GPIO tutorial for the BeagleBone Black (Shallow Thoughts)

Akkana's Musings on Open Source Computing, Science, and Nature.

Sun, 11 Aug 2013

GPIO tutorial for the BeagleBone Black

Want to get started controlling hardware from your BeagleBone Black? I've found a lot of the documentation and tutorials a little sketchy, so here's what I hope is a quick start guide.

I used the Adafruit Python GPIO library for my initial hacking. It's easy to set up: once you have your network set up, run these commands:

opkg update && opkg install python-pip python-setuptools python-smbus
pip install Adafruit_BBIO

Pinout diagrams

First, where can you plug things in? The BBB has two huge header blocks, P8 and P9, but trying to find pinout diagrams for them is a problem. Don't blindly trust any diagram you find on the net; compare it against several others, and you may find there are big differences. I've found a lot of mislabeled BBB diagrams out there.

The best I've found so far are the two tables at elinux.org/BeagleBone. No pictures, but the tables are fairly readable and seem to be correct.

The official BeagleBone Black hardware manual is the reference you're actually supposed to use. It's a 121-page PDF full of incomprehensible and unexplained abbreviations. Good luck! The pin tables for P8 and P9 are on pp. 80 and 82. P8 and P8 are identified on p. 78.

Blinking an LED: basic GPIO output

For basic GPIO output, you have a wide choice of pins. Use the tables to identify power and ground, then pick a GPIO pin that doesn't seem to have too many other uses.

The Adafruit library can identify pins either by their location on the P8 and P9 headers, e.g. "P9_11", or by GPIO number, e.g. "GPIO0_26". Except -- with the latter designation, what's that extra zero between GPIO and _26? Is it always 0? Adafruit doesn't explain it. So for now I'm sticking to the PN_NN format.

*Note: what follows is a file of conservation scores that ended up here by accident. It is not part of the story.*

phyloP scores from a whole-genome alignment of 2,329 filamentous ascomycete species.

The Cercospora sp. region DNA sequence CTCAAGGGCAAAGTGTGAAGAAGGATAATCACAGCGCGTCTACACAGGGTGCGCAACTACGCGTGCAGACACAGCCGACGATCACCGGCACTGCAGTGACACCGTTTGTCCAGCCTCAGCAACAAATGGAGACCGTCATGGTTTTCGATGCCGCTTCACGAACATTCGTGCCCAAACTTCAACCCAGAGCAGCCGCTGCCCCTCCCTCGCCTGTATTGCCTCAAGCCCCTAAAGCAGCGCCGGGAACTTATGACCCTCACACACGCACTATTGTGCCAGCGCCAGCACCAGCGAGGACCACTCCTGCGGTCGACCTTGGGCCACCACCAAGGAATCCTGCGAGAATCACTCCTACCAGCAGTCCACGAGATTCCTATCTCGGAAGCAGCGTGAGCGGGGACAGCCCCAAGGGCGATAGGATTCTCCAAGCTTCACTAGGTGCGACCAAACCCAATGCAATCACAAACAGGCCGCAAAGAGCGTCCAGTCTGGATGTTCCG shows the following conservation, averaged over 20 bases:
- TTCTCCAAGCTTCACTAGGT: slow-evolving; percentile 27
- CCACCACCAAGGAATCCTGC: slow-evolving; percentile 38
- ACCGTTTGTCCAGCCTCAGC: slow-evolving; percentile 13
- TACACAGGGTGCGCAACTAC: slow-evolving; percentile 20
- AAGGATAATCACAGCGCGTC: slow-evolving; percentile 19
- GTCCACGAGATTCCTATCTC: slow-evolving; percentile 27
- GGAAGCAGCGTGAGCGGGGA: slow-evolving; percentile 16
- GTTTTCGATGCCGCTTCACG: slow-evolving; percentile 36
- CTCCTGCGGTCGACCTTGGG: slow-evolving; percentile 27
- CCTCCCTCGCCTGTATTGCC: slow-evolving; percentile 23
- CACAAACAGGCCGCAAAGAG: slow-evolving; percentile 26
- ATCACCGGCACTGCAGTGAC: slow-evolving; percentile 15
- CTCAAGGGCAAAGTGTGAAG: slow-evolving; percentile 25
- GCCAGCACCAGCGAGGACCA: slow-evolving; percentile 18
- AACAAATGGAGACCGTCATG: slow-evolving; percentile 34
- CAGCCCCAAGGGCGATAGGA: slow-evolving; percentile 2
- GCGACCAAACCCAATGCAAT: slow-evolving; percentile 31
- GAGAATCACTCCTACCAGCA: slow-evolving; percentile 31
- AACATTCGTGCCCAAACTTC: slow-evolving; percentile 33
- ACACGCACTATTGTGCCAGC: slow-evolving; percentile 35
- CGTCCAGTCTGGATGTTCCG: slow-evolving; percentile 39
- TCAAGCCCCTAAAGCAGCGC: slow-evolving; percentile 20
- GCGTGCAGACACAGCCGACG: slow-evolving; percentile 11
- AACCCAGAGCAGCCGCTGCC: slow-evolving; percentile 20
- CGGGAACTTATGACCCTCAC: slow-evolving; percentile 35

I plugged my LED and resistor into ground (there are lots of ground terminals -- I used pin 0 on the P9 header) and pin 11 on P9. It's one line to enable it, and then you can turn it on and off:

import Adafruit_BBIO.GPIO as GPIO

GPIO.setup("P9_11", GPIO.OUT)
GPIO.output("P9_11", GPIO.HIGH)
GPIO.output("P9_11", GPIO.LOW)
GPIO.output("P9_11", GPIO.HIGH)
Or make it blink:
import time
while True:
    GPIO.output("P9_11", GPIO.HIGH)
    time.sleep(.5)
    GPIO.output("P9_11", GPIO.LOW)
    time.sleep(.5)

Fading an LED: PWM output

PWM is harder. Mostly because it's not easy to find out which pins can be used for GPIO. All the promotional literature on the BBB says it has 8 GPIO outputs -- but which ones are those?

If you spend half an hour searching for "pwm" in that long PDF manual and collecting a list of pins with "pwm" in their description, you'll find 13 of them on P9 and 12 on P8. So that's no help.

After comparing a bunch of references and cross-checking pin numbers against the descriptions in the hardware manual, I think this is the list: P9_14 P9_16 P9_21 P9_22 P9_28 P9_31 P8_13 P8_19

I haven't actually verified all of them yet, though.

Once you've found a pin that works for PWM, the rest is easy. Start it and set an initial frequency with PWM.start(pin, freq), and then you can change the duty cycle with set_duty_cycle(pin, cycle) where cycle is a number between 0 and 100. The duty cycle is the reverse of what you might expect: if you have an LED plugged in, a duty cycle of 0 will be brightest, 100 will be dimmest.

You can also change the frequency with PWM.set_frequency(pin, freq). I'm guessing freq is in Hertz, but they don't actually say.

When you're done, you should call PWM.stop() and PWM.cleanup().

Here's how to fade an LED from dim to bright ten times:

import Adafruit_BBIO.PWM as PWM

PWM.start("P9_14", 50)

for j in range(10):
    for i in range(100, 0, -1):
        PWM.set_duty_cycle("P9_14", i)
        time.sleep(.02)

PWM.stop("P9_14")
PWM.cleanup()

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[ 12:36 Aug 11, 2013    More hardware | permalink to this entry | comments ]
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